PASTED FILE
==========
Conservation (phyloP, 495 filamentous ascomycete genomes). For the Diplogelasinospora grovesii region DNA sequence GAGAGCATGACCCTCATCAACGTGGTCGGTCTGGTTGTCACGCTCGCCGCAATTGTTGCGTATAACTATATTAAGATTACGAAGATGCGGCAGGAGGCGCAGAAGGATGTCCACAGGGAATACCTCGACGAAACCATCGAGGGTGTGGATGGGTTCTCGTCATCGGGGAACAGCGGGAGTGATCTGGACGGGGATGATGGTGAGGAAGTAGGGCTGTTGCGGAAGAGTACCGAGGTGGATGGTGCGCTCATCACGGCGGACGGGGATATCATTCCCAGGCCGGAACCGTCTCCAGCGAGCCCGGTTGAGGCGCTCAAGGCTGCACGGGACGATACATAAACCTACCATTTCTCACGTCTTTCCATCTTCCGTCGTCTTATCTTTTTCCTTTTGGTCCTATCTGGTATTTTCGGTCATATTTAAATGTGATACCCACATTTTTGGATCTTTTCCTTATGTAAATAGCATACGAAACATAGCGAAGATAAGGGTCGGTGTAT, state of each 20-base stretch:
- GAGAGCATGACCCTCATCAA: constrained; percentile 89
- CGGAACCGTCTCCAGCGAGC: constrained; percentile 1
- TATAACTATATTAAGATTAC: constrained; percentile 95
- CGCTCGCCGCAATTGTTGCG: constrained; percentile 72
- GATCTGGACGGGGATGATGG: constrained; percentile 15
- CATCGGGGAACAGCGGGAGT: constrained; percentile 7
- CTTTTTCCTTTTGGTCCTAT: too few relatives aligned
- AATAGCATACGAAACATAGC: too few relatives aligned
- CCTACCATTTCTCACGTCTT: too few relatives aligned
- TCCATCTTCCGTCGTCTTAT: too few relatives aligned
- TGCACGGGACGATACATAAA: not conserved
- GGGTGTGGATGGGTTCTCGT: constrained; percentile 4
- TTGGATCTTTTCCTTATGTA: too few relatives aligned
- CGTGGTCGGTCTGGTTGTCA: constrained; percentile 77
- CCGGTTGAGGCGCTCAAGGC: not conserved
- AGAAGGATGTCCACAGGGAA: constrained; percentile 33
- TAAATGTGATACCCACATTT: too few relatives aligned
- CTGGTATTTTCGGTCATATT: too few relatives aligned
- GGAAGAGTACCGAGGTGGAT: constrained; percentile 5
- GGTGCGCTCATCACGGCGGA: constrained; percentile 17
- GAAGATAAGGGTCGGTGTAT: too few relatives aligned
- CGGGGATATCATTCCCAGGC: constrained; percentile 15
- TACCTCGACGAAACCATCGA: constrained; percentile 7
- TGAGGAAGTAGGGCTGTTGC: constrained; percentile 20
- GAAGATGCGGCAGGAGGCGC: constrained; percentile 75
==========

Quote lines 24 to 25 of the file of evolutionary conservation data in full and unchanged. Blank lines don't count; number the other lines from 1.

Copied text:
- TACCTCGACGAAACCATCGA: constrained; percentile 7
- TGAGGAAGTAGGGCTGTTGC: constrained; percentile 20